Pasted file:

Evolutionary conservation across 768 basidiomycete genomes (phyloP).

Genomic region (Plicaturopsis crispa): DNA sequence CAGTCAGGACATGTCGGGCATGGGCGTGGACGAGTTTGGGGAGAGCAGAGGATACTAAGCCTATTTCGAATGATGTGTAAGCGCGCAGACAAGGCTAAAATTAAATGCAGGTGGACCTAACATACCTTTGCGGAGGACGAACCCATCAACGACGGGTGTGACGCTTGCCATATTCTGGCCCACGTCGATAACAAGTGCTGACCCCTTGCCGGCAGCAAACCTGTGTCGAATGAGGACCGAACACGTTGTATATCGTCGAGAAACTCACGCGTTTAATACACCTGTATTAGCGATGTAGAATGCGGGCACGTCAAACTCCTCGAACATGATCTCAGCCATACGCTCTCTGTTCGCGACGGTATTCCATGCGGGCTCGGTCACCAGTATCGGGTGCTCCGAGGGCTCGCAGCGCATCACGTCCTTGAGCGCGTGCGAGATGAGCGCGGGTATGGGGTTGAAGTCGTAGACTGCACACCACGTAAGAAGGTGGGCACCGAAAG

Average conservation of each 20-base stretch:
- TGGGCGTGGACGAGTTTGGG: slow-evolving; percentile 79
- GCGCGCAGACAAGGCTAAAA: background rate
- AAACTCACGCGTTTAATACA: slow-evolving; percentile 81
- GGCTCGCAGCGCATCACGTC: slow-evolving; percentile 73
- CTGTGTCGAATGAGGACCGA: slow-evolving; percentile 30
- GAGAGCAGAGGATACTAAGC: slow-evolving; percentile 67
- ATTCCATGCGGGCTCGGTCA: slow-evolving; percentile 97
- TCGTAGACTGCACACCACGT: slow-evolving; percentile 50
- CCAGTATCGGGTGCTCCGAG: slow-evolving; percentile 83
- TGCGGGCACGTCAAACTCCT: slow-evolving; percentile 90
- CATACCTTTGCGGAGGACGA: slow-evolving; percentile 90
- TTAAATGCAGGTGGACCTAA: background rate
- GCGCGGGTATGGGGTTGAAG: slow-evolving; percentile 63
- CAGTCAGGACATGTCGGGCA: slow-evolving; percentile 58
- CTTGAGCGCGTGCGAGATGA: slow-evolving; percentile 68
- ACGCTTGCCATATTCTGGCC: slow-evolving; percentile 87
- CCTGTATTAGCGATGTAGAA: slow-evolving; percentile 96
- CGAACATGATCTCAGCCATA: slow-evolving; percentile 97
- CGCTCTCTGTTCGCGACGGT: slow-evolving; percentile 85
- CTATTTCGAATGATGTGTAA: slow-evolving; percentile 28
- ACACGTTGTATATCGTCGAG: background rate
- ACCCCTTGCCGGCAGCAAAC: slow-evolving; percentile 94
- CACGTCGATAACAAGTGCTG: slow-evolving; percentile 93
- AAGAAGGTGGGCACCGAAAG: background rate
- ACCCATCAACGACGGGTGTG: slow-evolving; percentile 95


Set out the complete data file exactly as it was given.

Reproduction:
Evolutionary conservation across 768 basidiomycete genomes (phyloP).

Genomic region (Plicaturopsis crispa): DNA sequence CAGTCAGGACATGTCGGGCATGGGCGTGGACGAGTTTGGGGAGAGCAGAGGATACTAAGCCTATTTCGAATGATGTGTAAGCGCGCAGACAAGGCTAAAATTAAATGCAGGTGGACCTAACATACCTTTGCGGAGGACGAACCCATCAACGACGGGTGTGACGCTTGCCATATTCTGGCCCACGTCGATAACAAGTGCTGACCCCTTGCCGGCAGCAAACCTGTGTCGAATGAGGACCGAACACGTTGTATATCGTCGAGAAACTCACGCGTTTAATACACCTGTATTAGCGATGTAGAATGCGGGCACGTCAAACTCCTCGAACATGATCTCAGCCATACGCTCTCTGTTCGCGACGGTATTCCATGCGGGCTCGGTCACCAGTATCGGGTGCTCCGAGGGCTCGCAGCGCATCACGTCCTTGAGCGCGTGCGAGATGAGCGCGGGTATGGGGTTGAAGTCGTAGACTGCACACCACGTAAGAAGGTGGGCACCGAAAG

Average conservation of each 20-base stretch:
- TGGGCGTGGACGAGTTTGGG: slow-evolving; percentile 79
- GCGCGCAGACAAGGCTAAAA: background rate
- AAACTCACGCGTTTAATACA: slow-evolving; percentile 81
- GGCTCGCAGCGCATCACGTC: slow-evolving; percentile 73
- CTGTGTCGAATGAGGACCGA: slow-evolving; percentile 30
- GAGAGCAGAGGATACTAAGC: slow-evolving; percentile 67
- ATTCCATGCGGGCTCGGTCA: slow-evolving; percentile 97
- TCGTAGACTGCACACCACGT: slow-evolving; percentile 50
- CCAGTATCGGGTGCTCCGAG: slow-evolving; percentile 83
- TGCGGGCACGTCAAACTCCT: slow-evolving; percentile 90
- CATACCTTTGCGGAGGACGA: slow-evolving; percentile 90
- TTAAATGCAGGTGGACCTAA: background rate
- GCGCGGGTATGGGGTTGAAG: slow-evolving; percentile 63
- CAGTCAGGACATGTCGGGCA: slow-evolving; percentile 58
- CTTGAGCGCGTGCGAGATGA: slow-evolving; percentile 68
- ACGCTTGCCATATTCTGGCC: slow-evolving; percentile 87
- CCTGTATTAGCGATGTAGAA: slow-evolving; percentile 96
- CGAACATGATCTCAGCCATA: slow-evolving; percentile 97
- CGCTCTCTGTTCGCGACGGT: slow-evolving; percentile 85
- CTATTTCGAATGATGTGTAA: slow-evolving; percentile 28
- ACACGTTGTATATCGTCGAG: background rate
- ACCCCTTGCCGGCAGCAAAC: slow-evolving; percentile 94
- CACGTCGATAACAAGTGCTG: slow-evolving; percentile 93
- AAGAAGGTGGGCACCGAAAG: background rate
- ACCCATCAACGACGGGTGTG: slow-evolving; percentile 95